Negotiations between Major League Baseball and the players’ union are getting ugly.
Well, they might already be pretty ugly, if the players’ reaction to the league’s financial proposal made just Tuesday is any indication.
Fans are unlikely to have any patience for billionaires and millionaires fighting over how to divvy up billions of dollars during dual public-health and economic crises that have left 100,000 Americans dead and tens of millions more without a job. But that’s exactly what’s happening, with the players not having the owners’ proposal for salary reductions.
The strongest public statement yet came late Wednesday night, with Max Scherzer, one of the best pitchers in recent memory and the Washington Nationals’ union rep, taking to Twitter to voice his displeasure.
“After discussing the latest developments with the rest of the players,” Scherzer wrote, “there’s no reason to engage with MLB in any further compensation reductions. We have previously negotiated a pay cut in the version of prorated salaries, and there’s no justification to accept a second pay cut based upon the current information the union has received.
“I’m glad to hear other players voicing the same viewpoint and believe MLB’s economic viewpoint will change if all documentation were to become public information.”
The players agreed back in March to receive prorated salaries based on the number of games played during a 2020 season shortened by the ongoing COVID-19 pandemic. With Major League Baseball reportedly proposing an 82-game schedule, the players are set to receive roughly half their salaries this year.
But team owners argue that deal was made under the assumption that there’d be paying customers in the stands, even though their absence was a possibility being discussed back then. With games expected to take place without fans, the league is arguing the decline in revenues will be so steep that the only economically feasible way to stage a season is with further reductions in player pay.
After ditching the idea of a 50-50 split in revenues — something the players considered a step toward a salary cap — the owners pitched a sliding-scale pay plan that would allow the lowest paid players to receive close to their prorated salaries while hammering the highest paid players, such as Scherzer, with drastic cuts.
This was expectedly unpopular.
Scores of MLB players held a call today and were said “pretty galvanized,” in their disdain for MLB’s economic offer (reax ranged from “disappointing” to “disrespectful”); suggestion heard it doesn’t even warrant counter proposal. Some see as “part of process” but time is short.— Jon Heyman (@JonHeyman) May 28, 2020
But the union doesn’t plan to go silent. According to ESPN’s Jeff Passan, they’ll do what Scherzer said: make a counter proposal that does not involve any further pay cuts.
The Major League Baseball Players Association plans to send a proposal with economic terms to MLB by the end of the week, sources familiar with the discussion told ESPN. As @Max_Scherzer tweeted, the players do not plan to make any salary concessions.— Jeff Passan (@JeffPassan) May 28, 2020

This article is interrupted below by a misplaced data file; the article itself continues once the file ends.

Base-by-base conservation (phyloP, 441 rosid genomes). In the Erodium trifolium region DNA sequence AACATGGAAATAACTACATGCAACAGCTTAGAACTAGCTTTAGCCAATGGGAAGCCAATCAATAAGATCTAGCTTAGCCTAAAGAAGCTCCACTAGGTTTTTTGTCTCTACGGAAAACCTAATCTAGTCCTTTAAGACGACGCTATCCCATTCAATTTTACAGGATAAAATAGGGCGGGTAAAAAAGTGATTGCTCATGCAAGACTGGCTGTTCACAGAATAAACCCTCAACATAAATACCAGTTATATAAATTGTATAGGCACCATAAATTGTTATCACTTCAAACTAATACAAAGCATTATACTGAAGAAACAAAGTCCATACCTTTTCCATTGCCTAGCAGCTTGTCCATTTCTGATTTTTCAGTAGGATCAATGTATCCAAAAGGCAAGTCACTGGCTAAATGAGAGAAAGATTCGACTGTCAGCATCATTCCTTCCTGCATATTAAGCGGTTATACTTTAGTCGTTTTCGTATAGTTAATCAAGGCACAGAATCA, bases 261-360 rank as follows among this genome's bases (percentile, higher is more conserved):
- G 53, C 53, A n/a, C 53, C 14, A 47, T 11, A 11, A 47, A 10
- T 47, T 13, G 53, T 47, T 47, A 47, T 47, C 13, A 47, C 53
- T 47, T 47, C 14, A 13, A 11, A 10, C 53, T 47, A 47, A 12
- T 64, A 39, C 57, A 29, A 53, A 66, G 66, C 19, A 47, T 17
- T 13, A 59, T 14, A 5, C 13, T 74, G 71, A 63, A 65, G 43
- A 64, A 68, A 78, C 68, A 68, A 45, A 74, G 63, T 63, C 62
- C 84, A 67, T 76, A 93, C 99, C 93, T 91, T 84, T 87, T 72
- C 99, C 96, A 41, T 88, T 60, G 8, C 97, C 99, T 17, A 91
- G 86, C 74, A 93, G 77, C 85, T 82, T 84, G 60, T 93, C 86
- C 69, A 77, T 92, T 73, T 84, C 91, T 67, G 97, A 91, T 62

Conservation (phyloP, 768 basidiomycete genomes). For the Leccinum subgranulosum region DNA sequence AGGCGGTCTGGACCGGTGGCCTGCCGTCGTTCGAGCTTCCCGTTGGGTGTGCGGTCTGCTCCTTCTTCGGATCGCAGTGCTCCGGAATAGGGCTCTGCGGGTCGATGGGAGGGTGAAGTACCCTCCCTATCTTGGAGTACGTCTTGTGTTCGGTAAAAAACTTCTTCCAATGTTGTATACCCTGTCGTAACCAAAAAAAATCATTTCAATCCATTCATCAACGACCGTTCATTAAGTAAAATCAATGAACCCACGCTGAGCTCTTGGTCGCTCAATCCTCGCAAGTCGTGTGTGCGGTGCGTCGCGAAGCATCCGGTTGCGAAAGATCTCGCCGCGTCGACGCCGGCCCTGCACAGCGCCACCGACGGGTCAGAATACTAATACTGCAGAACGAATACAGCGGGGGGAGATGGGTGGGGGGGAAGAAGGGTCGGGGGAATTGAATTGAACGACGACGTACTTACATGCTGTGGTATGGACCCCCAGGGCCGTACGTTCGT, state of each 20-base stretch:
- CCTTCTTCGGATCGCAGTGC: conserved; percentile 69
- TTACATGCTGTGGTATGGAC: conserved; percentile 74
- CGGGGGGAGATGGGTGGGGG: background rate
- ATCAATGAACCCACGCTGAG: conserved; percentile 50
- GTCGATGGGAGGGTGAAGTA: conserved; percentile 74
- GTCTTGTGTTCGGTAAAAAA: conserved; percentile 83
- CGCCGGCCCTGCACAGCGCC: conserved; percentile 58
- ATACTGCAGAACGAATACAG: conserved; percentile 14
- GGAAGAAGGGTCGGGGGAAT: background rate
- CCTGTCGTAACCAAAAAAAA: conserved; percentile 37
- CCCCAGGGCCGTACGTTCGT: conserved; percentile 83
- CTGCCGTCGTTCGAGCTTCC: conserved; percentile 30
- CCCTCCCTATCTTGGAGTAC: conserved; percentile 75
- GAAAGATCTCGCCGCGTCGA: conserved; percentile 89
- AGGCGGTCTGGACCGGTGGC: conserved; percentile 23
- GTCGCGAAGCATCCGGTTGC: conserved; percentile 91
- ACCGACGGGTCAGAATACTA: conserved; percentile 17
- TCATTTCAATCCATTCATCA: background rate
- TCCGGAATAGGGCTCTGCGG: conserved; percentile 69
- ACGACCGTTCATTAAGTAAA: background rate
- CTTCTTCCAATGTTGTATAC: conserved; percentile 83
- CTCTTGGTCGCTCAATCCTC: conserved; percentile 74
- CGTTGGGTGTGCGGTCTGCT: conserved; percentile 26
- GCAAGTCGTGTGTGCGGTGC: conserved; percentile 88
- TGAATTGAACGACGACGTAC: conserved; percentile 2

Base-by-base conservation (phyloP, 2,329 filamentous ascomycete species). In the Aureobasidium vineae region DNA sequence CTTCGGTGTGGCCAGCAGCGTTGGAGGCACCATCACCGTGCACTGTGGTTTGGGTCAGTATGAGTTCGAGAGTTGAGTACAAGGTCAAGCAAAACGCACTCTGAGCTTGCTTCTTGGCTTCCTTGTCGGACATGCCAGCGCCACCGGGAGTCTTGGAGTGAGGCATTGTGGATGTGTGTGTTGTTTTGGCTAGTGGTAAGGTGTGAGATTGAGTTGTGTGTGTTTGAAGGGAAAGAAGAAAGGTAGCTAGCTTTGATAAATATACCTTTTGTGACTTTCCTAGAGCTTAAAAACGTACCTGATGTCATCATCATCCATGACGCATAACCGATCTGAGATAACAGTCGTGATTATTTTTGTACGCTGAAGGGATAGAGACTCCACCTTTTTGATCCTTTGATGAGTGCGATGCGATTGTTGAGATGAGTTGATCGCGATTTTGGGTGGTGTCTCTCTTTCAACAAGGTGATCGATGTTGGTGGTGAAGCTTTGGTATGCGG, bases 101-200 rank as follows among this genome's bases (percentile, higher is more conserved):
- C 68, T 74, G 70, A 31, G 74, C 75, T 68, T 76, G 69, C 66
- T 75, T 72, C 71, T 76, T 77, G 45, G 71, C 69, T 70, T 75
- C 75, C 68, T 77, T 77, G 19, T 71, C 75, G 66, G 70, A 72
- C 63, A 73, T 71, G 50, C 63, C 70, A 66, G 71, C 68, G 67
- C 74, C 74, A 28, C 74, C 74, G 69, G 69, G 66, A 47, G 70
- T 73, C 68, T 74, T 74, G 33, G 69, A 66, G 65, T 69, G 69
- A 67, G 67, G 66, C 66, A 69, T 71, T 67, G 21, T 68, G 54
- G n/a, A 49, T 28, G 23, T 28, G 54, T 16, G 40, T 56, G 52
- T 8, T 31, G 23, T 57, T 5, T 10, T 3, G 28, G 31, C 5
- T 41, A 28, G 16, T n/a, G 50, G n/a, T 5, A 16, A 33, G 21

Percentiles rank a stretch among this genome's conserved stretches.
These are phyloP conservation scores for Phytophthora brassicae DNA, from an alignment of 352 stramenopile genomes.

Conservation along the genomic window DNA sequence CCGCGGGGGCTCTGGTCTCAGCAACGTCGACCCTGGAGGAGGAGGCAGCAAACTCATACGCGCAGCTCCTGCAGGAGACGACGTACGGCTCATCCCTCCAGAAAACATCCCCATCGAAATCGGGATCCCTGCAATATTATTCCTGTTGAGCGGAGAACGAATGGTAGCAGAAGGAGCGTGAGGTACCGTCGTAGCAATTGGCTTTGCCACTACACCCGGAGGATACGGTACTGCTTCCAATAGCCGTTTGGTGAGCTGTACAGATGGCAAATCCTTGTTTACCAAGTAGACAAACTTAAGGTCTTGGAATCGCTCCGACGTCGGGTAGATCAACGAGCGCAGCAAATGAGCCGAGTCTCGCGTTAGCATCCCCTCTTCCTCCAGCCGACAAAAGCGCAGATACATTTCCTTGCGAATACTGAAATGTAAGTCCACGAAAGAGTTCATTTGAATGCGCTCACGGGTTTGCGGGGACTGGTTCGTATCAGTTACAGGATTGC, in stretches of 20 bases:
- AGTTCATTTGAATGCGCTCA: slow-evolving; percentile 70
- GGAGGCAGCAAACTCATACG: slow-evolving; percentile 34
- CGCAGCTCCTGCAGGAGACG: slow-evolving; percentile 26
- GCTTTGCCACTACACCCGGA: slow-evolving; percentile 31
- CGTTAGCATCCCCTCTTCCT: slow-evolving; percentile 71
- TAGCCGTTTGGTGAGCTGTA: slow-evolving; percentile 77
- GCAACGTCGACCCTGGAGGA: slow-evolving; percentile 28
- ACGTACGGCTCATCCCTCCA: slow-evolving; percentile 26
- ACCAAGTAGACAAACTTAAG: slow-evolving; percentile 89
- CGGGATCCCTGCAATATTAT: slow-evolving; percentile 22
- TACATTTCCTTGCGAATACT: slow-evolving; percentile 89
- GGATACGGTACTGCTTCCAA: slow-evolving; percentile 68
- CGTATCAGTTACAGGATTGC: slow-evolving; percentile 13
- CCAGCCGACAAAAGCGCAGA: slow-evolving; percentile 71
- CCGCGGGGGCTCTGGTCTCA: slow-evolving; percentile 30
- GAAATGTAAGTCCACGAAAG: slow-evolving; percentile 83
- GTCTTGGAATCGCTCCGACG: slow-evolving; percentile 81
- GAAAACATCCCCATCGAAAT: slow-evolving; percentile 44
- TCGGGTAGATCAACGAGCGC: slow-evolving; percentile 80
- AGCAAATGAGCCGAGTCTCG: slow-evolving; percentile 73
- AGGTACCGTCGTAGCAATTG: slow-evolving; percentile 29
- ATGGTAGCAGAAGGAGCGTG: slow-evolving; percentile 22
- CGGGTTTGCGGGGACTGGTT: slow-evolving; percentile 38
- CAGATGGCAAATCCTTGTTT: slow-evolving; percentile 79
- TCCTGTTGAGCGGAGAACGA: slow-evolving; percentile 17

The Athletic's Ken Rosenthal and Evan Drellich reported Wednesday night that the players also plan to propose a longer schedule, perhaps in the 100-game range, which would earn them more money. But the league asserts it will lose more money with a longer season.
While it’s easy to view this as a bunch of really, really rich people scowling at each other and standing in the way of fans getting to watch their favorite teams, there’s one big thing to understand, which is exactly what Scherzer laid out. The owners are telling the players they can’t afford to both stage a season and pay the players what they previously agreed to be paid, but they’re doing it without showing the union the math.
It doesn’t take a great leap to understand that baseball’s revenues will be dramatically lower than in a normal season. Not only can they not sell tickets and $7 hot dogs, but with the number of games cut in half, the annual flood of money made by airing the games on television won’t be nearly as big.
But that doesn’t mean the league won't take in a ton of money. Baseball made a record $10.7 billion in revenues last year. Some estimation by Passan earlier this month figured that number could be less than half in a shortened 2020 season, potentially under $5 billion, which is still a lot of money, potentially twice as much as the players’ prorated salaries, worth roughly $2.5 billion, per Passan’s estimations.
The players, though, believe the owners aren’t truthfully representing the economic situation they face. And if they’re to believe them, the players want to see proof the owners have yet to provide.
It all makes for a nasty outlook at the moment. As Heyman alluded to, this might just be part of the negotiating process. But the clock is undoubtedly ticking, with the league hoping to start a second round of spring training in the middle of June and open the season in the first few days of July.
Will they make a deal? There's still a lot to be gained — billions of dollars, for example — by having a season. But the gap is big.